May 18, 2016


Did our readers notice a spike in malicious spam hitting their inboxes? We did. Our criminal adversaries were very busy! From Tuesday, May 10 until Thursday, May 12 we saw malicious spam increase by more than 50%. It was a “scampaign” and as certain as the sun will rise tomorrow, we’re sadly certain many people infected their computers with malware as a result. Does your email service have good antispam services? Does your computer have quality, up-to-date anti-malware software installed? We hope the answer to both of these questions is a resounding yes! And to all you Apple computer owners out there thinking “Macs don’t get computer infections,” think again. Though the amount of malware against the Mac OS is significantly less than the amount targeting Windows computer owners, it can still be measured in many thousands of malware files. If you haven’t installed anti-malware software, we can recommend Sophos’ free product found here:


Sample Scam Subject Lines:

$10842.81 Payment (Pending)

1 Year MBA – options

African Safari’s – Great Deals – Limited Time

Don’t waste your money on 1 more new battery

Explore, These Garage Door Repair- Options

Explore Cloud Computing Options …

Explore Up-To Top 16 Retirement Planning Listings

Hookup with local singles free!

Renting a Private Jet is less costly than you thought

Scout Woodworking Projects

View 16 Latest Reverse Mortgage Listings

View Lavish Arabian Women’s Dating Profiles Here

You Qualify for Summer Savings on new HVAC Units




Sample Scam Email Addresses:









Phish NETS: Bank of America

Last week we said that we hadn’t seen any big bank phishing emails such as those targeting Bank of America. A few days later we received a fake Bank of America email! Coincidence? Two weeks ago we reported not finding any phishing emails. That announcement was followed by several days of getting many phishing emails sent to our honeypot servers. Another coincidence? Hmmmmm. Could the criminal gangs responsible for most of these scams actually be a subscriber to our newsletter? We’re flattered! Well, we haven’t seen a phishing scam for First National Bank in a very long time. Hello? McFly? Are you listening?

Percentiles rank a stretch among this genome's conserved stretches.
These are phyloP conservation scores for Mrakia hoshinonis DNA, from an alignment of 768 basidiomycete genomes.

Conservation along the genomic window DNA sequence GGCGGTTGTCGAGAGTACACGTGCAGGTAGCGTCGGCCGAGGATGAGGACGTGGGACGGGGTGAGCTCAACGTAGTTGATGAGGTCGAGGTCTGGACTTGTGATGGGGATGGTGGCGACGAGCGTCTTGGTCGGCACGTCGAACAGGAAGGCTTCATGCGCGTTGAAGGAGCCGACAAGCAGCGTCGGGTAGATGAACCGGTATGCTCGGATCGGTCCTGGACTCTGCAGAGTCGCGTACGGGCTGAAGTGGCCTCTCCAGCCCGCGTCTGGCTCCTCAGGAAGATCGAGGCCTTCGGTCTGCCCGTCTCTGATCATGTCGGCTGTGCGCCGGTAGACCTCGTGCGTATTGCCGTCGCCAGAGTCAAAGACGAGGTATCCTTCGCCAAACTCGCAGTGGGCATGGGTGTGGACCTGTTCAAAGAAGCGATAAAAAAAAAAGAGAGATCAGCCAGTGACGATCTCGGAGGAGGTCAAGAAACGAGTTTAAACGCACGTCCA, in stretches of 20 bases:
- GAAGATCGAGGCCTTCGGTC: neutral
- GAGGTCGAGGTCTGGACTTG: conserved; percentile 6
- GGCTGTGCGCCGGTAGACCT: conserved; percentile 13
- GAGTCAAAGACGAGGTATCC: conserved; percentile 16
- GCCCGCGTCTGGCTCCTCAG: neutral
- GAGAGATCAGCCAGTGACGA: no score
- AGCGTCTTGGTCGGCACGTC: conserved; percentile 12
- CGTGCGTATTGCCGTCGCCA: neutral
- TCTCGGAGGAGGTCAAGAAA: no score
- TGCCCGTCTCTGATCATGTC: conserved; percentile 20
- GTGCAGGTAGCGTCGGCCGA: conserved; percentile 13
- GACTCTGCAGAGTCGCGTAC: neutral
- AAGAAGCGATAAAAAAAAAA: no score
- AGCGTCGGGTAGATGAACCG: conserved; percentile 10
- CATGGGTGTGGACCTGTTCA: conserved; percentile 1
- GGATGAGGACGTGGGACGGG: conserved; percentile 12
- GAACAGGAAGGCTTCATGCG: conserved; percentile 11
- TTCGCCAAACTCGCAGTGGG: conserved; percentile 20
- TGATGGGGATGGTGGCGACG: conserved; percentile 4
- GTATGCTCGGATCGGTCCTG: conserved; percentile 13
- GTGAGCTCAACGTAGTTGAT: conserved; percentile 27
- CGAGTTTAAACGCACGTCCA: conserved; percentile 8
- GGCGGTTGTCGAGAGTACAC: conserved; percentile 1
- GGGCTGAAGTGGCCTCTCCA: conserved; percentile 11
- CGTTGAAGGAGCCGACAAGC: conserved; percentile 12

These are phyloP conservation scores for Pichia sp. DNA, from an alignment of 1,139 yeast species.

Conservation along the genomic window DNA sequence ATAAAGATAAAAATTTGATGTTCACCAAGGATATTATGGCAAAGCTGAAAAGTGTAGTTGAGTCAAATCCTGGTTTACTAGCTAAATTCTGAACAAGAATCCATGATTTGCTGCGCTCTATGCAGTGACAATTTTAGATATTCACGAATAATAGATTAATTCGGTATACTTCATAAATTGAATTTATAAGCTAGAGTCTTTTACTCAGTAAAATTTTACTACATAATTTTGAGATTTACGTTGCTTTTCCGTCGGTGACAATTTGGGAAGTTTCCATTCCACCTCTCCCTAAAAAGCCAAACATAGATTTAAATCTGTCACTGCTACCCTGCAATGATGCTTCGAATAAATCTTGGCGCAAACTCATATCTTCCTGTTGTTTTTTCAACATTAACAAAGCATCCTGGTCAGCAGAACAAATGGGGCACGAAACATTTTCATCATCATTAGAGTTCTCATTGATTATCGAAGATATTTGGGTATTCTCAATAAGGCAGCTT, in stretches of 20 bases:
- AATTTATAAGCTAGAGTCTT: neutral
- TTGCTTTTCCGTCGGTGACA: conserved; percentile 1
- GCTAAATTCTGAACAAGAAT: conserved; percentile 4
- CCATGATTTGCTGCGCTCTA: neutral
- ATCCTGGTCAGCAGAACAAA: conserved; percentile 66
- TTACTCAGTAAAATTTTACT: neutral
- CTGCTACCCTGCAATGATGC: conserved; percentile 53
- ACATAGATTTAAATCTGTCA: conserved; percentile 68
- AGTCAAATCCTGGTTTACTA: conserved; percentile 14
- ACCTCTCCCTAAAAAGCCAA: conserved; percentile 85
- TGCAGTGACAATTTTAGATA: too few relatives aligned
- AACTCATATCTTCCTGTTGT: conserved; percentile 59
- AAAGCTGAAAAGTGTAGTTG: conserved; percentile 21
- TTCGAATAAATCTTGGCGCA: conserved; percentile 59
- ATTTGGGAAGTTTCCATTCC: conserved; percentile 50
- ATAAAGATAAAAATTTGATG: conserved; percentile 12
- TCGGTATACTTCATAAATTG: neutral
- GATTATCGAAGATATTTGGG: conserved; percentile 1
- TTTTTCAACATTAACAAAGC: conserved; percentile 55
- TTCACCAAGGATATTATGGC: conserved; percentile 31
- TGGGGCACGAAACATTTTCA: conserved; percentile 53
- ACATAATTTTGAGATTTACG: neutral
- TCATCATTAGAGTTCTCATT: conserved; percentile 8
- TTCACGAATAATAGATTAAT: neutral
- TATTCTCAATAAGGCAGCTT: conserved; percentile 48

Here’s the Bank of America phishing email we found. It reeks of fraud! The email was sent from, not Bank of America. And a mouse-over of the link “click here” reveals that it doesn’t lead to Bank of America. It points to IP address reveals that three security sites have identified this IP address as a malicious website.


1-Bank of America



Enjoy these other links about recent phishing scams from around the web:


Facebook Phishing Scam:

University of Vermont Email:

University of Chicago Email:

PayPal Phishing Scam:

Dropbox Phishing Scams:



Your Money: Alaska Cruise Options, Macy’s Order, and Ink/Toner Sale!

Criminals have often tartgeted people through offers for coupons, sales and low prices on all kinds of things. The primary purpose of this column has always been to expose these types of scams. We don’t pretend to know the intent of each and every scam, though we can guess that most lead to malware infections. Our goal is to help our readers recognize these malicious emails. Below are three good examples.

“Explore Top 10 Alaska Cruise Options” Would you like to “compare and save?” This email from won’t help. That oddball domain was registered on the day the email was sent by “Customer Support” listing an office address in London, England. Of course it was registered using the registrar service Alpnames. Alpnames seems to care little about how it is being misused, as long as it makes money. And remember, anyone can put anything in front of the @ symbol of an email address. But that doesn’t make it so.


This is a new design for the many retail store scams we’ve seen. “Macy’s wants to thank you with a gift. Your Macy’s order is ready for pickup.” All that is required is for you to click the link to that inviting domain “ dear friend Judy Santiago, mentioned in several of our newsletters, registered this domain on May 10 and it is being hosted in Rotterdam, Holland.

Now Delete!


Have you ever heard of the service It is a legitimate discount service specializing in cheap printer ink and toner cartridges. The email below looks like it was sent from but look closely at the email address of the sender. It comes from And the links lead back to Though it wasn’t Judy Santiago who registered it, it was Futurebright Solutions on May 12. We’ve demonstrated in a past newsletter that Futurebright is a fictitious company. In other words, this is just meadow-muffins dressed in a nice graphic, and a phony-baloney 10% off code. And once again, it was registered through Alpnames.